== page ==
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  1. #1
    Senior Member
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    Did anybody ever look at PAR packager?

    Running on somewhat slower hardware, I've already done some work on replacing interpreted code (mostly python as this is an absolute horror with resources) I was looking at options to turn LMS into an ELF binary. Considering the size I wondered if there might be some sort of Perl compiler (which doesn't appear to be the case) and came across a thing named PAR that seems to be able to create something of a virtual app from a Perl script.

    Doesn't help me and running a second instance of Perl would likely be a bad idea as well, but it might be a nice solution for people running into conflicts with other Perl consumers on bigger machines.

  2. #2
    Babelfish's Best Boy mherger's Avatar
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    Did anybody ever look at PAR packager?

    A decade or more ago PAR was the suggested packager for plugins. Until
    somebody figured out a simple .zip file would do as well...

    I again looked into it about a year ago, when I was wondering whether
    we'll have to package LMS for OSX, as Apple announced they'd drop the
    scripting languages. But I think I never got to actually get a working
    archive.

    On Windows we've been using a commerical packager forever (ActiveState
    PerlSDK). Alas, that product is no longer recommended by the vendor...
    the recommend using a Docker container instead...

    FWIW: these are not compilers. They basically create an archive with all
    the Perl files which then are extracted at launch time. There's no
    performance improvement, if that was something you were looking for.

    --

    Michael

  3. #3
    jvromans@squirrel.nl
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    Did anybody ever look at PAR packager?

    On Mon, 21 Dec 2020 22:41:22 +0100, Michael Herger <slim (AT) herger (DOT) net> wrote:

    > FWIW: these are not compilers. They basically create an archive with all
    > the Perl files which then are extracted at launch time.


    Same with the portable loader approach (albeit that the files are extracted
    at install time). I have this working for Linux, Windows and MacOS.

  4. #4
    Senior Member
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    Quote Originally Posted by mherger View Post
    FWIW: these are not compilers. They basically create an archive with all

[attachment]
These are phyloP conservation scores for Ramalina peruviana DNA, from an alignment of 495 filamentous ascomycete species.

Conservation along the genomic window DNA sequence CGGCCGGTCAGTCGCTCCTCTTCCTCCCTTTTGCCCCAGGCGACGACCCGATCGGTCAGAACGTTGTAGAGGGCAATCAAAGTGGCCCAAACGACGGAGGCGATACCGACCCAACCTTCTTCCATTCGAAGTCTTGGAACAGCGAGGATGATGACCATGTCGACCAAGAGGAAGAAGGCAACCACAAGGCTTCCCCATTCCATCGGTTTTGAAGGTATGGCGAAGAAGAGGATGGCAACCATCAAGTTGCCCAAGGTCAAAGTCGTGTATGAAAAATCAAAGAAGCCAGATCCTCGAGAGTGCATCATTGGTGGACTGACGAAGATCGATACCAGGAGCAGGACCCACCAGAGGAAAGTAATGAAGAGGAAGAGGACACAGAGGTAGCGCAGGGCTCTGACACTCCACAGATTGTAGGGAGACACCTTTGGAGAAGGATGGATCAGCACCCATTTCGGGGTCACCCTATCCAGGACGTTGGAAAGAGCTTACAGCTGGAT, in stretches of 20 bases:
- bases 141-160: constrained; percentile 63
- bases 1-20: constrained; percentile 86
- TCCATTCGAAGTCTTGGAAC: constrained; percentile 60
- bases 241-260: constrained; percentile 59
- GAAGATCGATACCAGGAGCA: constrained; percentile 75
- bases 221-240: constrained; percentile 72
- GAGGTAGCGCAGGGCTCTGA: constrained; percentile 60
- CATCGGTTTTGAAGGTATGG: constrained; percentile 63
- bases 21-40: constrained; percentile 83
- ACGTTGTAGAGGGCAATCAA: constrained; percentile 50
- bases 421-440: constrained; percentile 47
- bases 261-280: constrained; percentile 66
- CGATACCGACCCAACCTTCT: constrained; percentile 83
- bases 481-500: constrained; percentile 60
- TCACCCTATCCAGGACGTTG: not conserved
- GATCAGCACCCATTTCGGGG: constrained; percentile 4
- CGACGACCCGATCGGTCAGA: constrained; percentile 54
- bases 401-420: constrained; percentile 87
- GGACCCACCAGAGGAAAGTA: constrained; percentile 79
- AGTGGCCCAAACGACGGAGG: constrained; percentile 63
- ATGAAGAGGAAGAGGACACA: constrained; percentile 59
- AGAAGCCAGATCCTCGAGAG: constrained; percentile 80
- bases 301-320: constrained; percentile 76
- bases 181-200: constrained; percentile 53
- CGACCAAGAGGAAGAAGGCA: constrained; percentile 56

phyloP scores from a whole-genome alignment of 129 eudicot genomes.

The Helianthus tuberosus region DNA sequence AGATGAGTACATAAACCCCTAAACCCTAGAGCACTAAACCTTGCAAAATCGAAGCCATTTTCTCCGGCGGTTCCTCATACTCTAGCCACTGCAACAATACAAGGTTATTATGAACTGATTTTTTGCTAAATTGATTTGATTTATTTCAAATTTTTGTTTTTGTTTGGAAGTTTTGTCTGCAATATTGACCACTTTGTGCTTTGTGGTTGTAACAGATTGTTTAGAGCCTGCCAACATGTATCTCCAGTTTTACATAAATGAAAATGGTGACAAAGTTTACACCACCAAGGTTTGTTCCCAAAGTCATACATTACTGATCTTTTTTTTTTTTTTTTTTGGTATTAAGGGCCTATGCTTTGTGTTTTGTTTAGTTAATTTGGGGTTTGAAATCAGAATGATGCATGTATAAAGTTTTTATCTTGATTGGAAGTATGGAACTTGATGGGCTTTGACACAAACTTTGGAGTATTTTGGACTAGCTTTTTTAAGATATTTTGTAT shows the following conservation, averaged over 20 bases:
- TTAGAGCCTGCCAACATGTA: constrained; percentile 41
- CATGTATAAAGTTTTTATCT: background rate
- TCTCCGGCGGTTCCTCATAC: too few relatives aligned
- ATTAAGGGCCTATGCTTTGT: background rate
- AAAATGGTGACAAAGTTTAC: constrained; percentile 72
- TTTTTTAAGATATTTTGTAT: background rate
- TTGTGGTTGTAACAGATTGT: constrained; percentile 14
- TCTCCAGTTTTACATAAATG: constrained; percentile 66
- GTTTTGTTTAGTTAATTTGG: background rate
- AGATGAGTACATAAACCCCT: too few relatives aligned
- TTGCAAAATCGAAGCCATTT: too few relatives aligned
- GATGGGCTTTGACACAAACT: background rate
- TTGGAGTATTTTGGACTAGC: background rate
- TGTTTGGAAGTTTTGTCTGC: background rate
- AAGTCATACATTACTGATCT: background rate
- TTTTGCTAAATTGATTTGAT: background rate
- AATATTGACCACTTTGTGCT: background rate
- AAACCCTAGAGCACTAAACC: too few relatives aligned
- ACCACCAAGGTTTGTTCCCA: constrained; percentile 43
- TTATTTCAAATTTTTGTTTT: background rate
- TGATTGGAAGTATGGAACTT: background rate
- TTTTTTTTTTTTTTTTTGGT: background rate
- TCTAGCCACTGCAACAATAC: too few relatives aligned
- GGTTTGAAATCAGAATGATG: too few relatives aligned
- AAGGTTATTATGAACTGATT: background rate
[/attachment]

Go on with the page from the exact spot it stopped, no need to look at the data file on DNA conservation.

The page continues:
the Perl files which then are extracted at launch time. There's no
    performance improvement, if that was something you were looking for.
    As said... Doesn't help me with respect to my intended goal.

    As far as I understand though this is supposed to create a portable application which as I read it does not rely on an external Perl being installed. Therefore this method should allow e.g. a Perl version 5.18 to run LMS on a system that has Perl 5.32 installed for distro supported applications.

  5. #5
    jvromans@squirrel.nl
    Guest

    Did anybody ever look at PAR packager?

    On Mon, 21 Dec 2020 23:33:23 +0000, gordonb3
    <gordonb3.9u996o (AT) no-mx (DOT) forums.slimdevices.com> wrote:

    > Therefore this method should allow e.g. a Perl version 5.18
    > to run LMS on a system that has Perl 5.32 installed for distro supported
    > applications.


    Yes, that will work. The main idea behind PAR (and PPL and AppImage) is
    that you are not dependent on whatever perl version is installed. In fact,
    perl is not even required.

  6. #6
    Senior Member
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    Quote Originally Posted by jvromans@squirrel.nl View Post
    On Mon, 21 Dec 2020 23:33:23 +0000, gordonb3
    Yes, that will work. The main idea behind PAR (and PPL and AppImage) is
    that you are not dependent on whatever perl version is installed. In fact,
    perl is not even required.
    That's how I read it, so unless the included perl in that package still references the (version dependent) system paths and you happen to have (rogue) modules installed in that path, this should pretty much eliminate every issue where people are unable to start LMS.

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